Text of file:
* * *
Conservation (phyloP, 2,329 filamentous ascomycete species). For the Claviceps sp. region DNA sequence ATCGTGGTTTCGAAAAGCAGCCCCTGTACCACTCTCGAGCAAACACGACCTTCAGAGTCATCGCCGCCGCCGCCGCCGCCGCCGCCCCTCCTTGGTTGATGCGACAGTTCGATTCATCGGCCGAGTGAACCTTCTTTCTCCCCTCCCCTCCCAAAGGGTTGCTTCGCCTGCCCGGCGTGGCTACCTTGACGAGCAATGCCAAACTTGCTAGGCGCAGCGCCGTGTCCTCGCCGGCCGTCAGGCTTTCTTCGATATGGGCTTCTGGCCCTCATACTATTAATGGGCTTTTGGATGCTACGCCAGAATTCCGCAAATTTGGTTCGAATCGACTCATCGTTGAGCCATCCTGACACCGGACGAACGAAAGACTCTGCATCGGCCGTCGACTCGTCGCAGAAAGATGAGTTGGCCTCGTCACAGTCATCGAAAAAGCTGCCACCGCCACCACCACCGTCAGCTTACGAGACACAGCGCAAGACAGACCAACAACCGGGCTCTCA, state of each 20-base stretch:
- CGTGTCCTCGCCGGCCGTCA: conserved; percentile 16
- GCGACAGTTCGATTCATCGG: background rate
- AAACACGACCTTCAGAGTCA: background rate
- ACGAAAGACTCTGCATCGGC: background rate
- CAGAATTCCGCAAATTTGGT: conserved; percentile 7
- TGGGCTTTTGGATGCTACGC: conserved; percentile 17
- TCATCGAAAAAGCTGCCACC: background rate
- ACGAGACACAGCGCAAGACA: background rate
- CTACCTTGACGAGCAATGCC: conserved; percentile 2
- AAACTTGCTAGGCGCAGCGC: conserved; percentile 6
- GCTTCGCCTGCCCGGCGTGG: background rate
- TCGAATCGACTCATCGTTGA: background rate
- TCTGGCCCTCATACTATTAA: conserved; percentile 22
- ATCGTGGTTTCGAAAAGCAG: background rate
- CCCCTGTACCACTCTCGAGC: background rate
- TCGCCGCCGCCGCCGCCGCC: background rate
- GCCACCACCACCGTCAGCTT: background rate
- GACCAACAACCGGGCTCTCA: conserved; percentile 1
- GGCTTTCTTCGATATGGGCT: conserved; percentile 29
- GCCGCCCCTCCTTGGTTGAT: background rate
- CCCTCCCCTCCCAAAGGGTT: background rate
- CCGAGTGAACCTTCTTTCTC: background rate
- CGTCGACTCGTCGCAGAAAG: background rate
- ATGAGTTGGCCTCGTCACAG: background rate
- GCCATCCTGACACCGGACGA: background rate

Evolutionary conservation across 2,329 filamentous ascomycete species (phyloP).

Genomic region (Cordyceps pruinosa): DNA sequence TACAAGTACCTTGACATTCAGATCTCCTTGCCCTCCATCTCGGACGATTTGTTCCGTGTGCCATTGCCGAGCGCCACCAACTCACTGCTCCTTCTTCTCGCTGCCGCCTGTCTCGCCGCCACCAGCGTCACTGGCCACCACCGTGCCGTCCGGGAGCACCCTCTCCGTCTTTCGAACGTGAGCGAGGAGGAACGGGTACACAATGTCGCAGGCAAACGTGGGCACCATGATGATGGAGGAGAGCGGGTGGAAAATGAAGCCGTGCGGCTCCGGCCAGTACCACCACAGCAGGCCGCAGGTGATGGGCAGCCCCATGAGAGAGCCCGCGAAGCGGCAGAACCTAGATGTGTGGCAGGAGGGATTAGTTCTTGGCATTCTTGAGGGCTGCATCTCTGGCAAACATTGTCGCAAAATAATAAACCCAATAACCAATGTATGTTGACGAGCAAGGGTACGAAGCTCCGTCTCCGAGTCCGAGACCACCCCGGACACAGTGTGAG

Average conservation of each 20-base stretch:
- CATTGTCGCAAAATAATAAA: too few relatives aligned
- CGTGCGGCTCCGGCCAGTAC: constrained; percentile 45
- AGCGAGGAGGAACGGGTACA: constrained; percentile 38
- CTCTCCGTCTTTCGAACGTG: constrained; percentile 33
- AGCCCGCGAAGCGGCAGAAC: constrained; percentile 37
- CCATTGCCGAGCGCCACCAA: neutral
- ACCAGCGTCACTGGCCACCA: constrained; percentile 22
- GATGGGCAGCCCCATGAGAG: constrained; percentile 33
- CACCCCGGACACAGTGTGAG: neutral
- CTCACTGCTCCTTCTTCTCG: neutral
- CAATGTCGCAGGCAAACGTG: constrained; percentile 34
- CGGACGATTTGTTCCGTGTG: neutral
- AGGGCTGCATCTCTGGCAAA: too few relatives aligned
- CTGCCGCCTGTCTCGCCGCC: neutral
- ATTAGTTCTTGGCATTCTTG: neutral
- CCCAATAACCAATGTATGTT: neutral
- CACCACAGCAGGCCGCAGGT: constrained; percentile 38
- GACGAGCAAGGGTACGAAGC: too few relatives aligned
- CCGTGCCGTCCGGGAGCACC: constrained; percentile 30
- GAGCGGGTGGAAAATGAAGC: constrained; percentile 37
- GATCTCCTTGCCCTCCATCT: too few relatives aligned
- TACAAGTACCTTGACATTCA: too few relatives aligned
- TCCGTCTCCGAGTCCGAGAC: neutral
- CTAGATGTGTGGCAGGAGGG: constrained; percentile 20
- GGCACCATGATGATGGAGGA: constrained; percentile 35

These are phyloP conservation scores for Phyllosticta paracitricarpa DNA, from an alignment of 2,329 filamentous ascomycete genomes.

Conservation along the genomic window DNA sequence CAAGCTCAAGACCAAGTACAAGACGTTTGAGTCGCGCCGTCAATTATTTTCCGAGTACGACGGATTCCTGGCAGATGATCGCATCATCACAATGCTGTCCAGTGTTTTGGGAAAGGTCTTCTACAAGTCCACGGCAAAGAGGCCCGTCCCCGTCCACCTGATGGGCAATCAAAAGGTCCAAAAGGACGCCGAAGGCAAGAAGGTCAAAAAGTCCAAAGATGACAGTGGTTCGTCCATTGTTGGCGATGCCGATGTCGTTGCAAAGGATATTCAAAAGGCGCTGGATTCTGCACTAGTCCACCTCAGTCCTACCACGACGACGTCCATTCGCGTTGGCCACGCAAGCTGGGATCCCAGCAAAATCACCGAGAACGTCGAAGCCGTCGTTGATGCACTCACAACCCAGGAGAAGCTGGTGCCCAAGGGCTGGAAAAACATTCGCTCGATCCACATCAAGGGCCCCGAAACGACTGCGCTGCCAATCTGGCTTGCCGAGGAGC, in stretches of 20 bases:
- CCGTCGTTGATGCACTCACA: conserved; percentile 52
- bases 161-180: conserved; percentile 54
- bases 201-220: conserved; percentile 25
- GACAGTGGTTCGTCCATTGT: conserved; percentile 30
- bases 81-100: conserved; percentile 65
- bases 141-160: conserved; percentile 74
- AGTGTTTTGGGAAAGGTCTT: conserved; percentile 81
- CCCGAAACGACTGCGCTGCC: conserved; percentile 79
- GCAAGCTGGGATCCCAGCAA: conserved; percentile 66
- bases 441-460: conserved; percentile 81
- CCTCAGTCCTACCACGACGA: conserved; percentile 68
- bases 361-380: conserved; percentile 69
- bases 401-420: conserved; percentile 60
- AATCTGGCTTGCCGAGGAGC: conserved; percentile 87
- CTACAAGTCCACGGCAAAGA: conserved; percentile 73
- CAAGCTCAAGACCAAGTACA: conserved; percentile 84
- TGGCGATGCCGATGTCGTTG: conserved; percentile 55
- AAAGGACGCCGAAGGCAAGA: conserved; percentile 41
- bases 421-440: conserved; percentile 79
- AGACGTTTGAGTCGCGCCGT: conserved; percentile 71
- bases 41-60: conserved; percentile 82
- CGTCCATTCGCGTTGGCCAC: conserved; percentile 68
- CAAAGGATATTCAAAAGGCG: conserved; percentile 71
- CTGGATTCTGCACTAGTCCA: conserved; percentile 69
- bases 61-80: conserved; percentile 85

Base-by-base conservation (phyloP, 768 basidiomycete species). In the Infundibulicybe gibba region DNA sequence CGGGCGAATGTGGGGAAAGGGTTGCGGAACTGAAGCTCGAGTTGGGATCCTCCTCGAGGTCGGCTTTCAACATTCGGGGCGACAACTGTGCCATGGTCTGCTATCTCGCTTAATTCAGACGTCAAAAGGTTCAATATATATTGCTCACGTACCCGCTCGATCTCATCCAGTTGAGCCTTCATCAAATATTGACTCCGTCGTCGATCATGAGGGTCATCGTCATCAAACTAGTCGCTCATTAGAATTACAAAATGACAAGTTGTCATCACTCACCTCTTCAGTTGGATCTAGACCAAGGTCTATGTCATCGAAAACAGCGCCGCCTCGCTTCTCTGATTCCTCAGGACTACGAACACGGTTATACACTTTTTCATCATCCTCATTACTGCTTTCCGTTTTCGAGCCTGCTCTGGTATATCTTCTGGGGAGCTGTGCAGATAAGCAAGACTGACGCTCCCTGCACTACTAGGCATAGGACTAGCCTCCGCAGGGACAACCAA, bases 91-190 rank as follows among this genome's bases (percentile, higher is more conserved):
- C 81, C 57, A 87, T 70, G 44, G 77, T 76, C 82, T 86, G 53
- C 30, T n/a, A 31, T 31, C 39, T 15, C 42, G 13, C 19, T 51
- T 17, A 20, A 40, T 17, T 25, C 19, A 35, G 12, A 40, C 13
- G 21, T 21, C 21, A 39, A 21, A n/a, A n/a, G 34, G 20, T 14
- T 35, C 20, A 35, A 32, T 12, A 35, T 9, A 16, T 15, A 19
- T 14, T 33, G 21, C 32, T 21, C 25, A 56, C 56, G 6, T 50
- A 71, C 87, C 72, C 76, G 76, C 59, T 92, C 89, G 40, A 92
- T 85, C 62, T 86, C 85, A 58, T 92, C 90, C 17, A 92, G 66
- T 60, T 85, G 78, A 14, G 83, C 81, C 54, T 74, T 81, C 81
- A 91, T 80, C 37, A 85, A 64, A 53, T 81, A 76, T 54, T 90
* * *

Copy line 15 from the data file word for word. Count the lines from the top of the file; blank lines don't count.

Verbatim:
- ATCGTGGTTTCGAAAAGCAG: background rate